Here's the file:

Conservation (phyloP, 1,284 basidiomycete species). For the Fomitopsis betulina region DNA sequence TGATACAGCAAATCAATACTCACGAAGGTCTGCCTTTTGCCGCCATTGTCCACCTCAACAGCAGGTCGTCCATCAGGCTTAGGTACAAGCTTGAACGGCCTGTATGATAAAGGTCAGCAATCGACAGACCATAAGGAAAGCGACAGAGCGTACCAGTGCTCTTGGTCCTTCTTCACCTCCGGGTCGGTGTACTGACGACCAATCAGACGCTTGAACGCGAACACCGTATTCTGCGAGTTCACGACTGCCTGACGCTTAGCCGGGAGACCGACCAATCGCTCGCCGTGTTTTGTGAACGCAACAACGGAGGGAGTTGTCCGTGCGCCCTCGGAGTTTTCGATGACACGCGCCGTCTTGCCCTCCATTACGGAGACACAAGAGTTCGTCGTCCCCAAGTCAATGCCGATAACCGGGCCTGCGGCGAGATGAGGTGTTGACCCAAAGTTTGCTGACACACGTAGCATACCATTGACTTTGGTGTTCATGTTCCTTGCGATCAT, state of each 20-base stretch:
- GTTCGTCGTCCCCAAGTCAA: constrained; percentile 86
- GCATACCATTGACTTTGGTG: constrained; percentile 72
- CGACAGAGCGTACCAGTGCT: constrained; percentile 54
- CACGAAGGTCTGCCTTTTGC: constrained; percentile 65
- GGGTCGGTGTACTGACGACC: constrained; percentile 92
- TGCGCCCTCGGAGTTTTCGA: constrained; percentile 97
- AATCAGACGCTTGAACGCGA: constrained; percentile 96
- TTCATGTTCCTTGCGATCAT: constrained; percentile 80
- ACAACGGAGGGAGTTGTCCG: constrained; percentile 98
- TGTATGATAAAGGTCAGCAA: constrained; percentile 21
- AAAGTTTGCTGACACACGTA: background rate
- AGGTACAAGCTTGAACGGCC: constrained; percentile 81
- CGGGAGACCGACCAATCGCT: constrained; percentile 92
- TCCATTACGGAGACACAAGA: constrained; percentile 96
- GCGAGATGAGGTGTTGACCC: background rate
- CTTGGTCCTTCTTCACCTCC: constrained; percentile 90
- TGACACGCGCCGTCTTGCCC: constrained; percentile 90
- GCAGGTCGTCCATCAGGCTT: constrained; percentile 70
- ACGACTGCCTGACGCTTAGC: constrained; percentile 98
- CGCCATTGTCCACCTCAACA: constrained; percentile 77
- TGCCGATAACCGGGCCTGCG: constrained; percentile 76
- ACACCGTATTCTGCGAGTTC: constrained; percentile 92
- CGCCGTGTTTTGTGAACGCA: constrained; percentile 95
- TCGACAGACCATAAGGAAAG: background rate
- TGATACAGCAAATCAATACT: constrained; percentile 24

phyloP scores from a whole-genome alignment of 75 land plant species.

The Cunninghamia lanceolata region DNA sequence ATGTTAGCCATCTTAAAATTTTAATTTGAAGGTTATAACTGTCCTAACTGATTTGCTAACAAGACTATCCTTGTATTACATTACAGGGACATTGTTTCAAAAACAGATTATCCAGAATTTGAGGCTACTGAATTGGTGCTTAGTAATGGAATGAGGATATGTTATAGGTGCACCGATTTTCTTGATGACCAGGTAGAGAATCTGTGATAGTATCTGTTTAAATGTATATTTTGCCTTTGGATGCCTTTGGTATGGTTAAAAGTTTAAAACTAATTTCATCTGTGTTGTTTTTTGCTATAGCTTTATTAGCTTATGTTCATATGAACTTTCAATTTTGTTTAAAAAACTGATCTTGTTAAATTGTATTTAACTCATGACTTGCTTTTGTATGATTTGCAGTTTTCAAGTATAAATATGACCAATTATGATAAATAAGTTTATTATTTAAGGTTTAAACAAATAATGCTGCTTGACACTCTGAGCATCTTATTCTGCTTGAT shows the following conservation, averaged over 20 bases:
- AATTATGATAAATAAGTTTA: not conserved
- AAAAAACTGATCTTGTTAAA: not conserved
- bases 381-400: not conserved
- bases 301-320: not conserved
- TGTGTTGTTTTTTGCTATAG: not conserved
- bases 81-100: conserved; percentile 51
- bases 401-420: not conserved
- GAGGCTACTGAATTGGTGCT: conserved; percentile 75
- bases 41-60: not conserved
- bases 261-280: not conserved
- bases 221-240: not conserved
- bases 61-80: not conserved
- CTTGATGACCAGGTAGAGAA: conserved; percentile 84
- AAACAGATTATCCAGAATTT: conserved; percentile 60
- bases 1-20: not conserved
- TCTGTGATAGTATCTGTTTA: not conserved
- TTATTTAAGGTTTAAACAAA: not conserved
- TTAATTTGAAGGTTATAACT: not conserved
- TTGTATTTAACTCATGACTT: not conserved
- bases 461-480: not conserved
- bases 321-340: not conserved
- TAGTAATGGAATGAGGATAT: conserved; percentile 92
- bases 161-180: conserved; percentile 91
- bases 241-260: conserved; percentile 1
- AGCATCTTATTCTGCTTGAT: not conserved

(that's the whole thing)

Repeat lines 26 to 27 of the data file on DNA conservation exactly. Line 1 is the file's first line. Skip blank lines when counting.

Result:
- TGATACAGCAAATCAATACT: constrained; percentile 24

phyloP scores from a whole-genome alignment of 75 land plant species.